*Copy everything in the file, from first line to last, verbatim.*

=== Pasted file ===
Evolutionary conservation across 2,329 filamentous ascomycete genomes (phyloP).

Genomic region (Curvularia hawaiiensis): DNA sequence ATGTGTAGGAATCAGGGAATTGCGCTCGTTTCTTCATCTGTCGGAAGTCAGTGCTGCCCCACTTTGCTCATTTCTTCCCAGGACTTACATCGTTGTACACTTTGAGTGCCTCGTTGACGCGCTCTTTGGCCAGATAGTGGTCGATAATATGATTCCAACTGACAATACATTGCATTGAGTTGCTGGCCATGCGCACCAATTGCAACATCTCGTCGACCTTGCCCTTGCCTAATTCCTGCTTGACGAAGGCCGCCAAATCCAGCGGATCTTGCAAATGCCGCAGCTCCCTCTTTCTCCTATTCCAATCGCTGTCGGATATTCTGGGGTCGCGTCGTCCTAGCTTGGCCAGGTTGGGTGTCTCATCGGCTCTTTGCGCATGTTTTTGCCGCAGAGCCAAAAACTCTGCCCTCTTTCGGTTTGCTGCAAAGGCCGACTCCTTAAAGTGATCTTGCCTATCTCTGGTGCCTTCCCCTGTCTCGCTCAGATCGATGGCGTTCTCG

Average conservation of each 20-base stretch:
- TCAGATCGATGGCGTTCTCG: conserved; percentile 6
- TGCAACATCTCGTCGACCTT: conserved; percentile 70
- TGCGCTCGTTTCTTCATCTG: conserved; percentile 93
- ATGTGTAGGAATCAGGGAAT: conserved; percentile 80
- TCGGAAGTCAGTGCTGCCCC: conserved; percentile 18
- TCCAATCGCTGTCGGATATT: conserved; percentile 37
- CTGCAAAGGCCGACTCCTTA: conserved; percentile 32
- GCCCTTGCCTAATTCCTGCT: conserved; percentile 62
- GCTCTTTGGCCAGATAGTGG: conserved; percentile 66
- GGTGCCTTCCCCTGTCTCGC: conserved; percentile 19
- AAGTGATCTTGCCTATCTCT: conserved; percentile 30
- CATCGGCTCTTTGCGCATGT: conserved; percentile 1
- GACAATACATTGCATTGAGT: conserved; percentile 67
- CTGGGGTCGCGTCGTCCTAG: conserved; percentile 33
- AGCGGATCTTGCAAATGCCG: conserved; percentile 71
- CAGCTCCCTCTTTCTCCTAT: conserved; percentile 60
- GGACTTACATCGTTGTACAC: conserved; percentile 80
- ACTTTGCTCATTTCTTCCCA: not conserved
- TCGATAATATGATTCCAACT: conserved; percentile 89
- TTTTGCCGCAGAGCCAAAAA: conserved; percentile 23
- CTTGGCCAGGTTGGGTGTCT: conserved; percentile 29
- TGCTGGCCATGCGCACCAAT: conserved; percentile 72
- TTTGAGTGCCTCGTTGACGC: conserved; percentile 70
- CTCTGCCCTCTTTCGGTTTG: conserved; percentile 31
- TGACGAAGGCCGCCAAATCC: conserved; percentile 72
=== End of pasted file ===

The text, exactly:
Evolutionary conservation across 2,329 filamentous ascomycete genomes (phyloP).

Genomic region (Curvularia hawaiiensis): DNA sequence ATGTGTAGGAATCAGGGAATTGCGCTCGTTTCTTCATCTGTCGGAAGTCAGTGCTGCCCCACTTTGCTCATTTCTTCCCAGGACTTACATCGTTGTACACTTTGAGTGCCTCGTTGACGCGCTCTTTGGCCAGATAGTGGTCGATAATATGATTCCAACTGACAATACATTGCATTGAGTTGCTGGCCATGCGCACCAATTGCAACATCTCGTCGACCTTGCCCTTGCCTAATTCCTGCTTGACGAAGGCCGCCAAATCCAGCGGATCTTGCAAATGCCGCAGCTCCCTCTTTCTCCTATTCCAATCGCTGTCGGATATTCTGGGGTCGCGTCGTCCTAGCTTGGCCAGGTTGGGTGTCTCATCGGCTCTTTGCGCATGTTTTTGCCGCAGAGCCAAAAACTCTGCCCTCTTTCGGTTTGCTGCAAAGGCCGACTCCTTAAAGTGATCTTGCCTATCTCTGGTGCCTTCCCCTGTCTCGCTCAGATCGATGGCGTTCTCG

Average conservation of each 20-base stretch:
- TCAGATCGATGGCGTTCTCG: conserved; percentile 6
- TGCAACATCTCGTCGACCTT: conserved; percentile 70
- TGCGCTCGTTTCTTCATCTG: conserved; percentile 93
- ATGTGTAGGAATCAGGGAAT: conserved; percentile 80
- TCGGAAGTCAGTGCTGCCCC: conserved; percentile 18
- TCCAATCGCTGTCGGATATT: conserved; percentile 37
- CTGCAAAGGCCGACTCCTTA: conserved; percentile 32
- GCCCTTGCCTAATTCCTGCT: conserved; percentile 62
- GCTCTTTGGCCAGATAGTGG: conserved; percentile 66
- GGTGCCTTCCCCTGTCTCGC: conserved; percentile 19
- AAGTGATCTTGCCTATCTCT: conserved; percentile 30
- CATCGGCTCTTTGCGCATGT: conserved; percentile 1
- GACAATACATTGCATTGAGT: conserved; percentile 67
- CTGGGGTCGCGTCGTCCTAG: conserved; percentile 33
- AGCGGATCTTGCAAATGCCG: conserved; percentile 71
- CAGCTCCCTCTTTCTCCTAT: conserved; percentile 60
- GGACTTACATCGTTGTACAC: conserved; percentile 80
- ACTTTGCTCATTTCTTCCCA: not conserved
- TCGATAATATGATTCCAACT: conserved; percentile 89
- TTTTGCCGCAGAGCCAAAAA: conserved; percentile 23
- CTTGGCCAGGTTGGGTGTCT: conserved; percentile 29
- TGCTGGCCATGCGCACCAAT: conserved; percentile 72
- TTTGAGTGCCTCGTTGACGC: conserved; percentile 70
- CTCTGCCCTCTTTCGGTTTG: conserved; percentile 31
- TGACGAAGGCCGCCAAATCC: conserved; percentile 72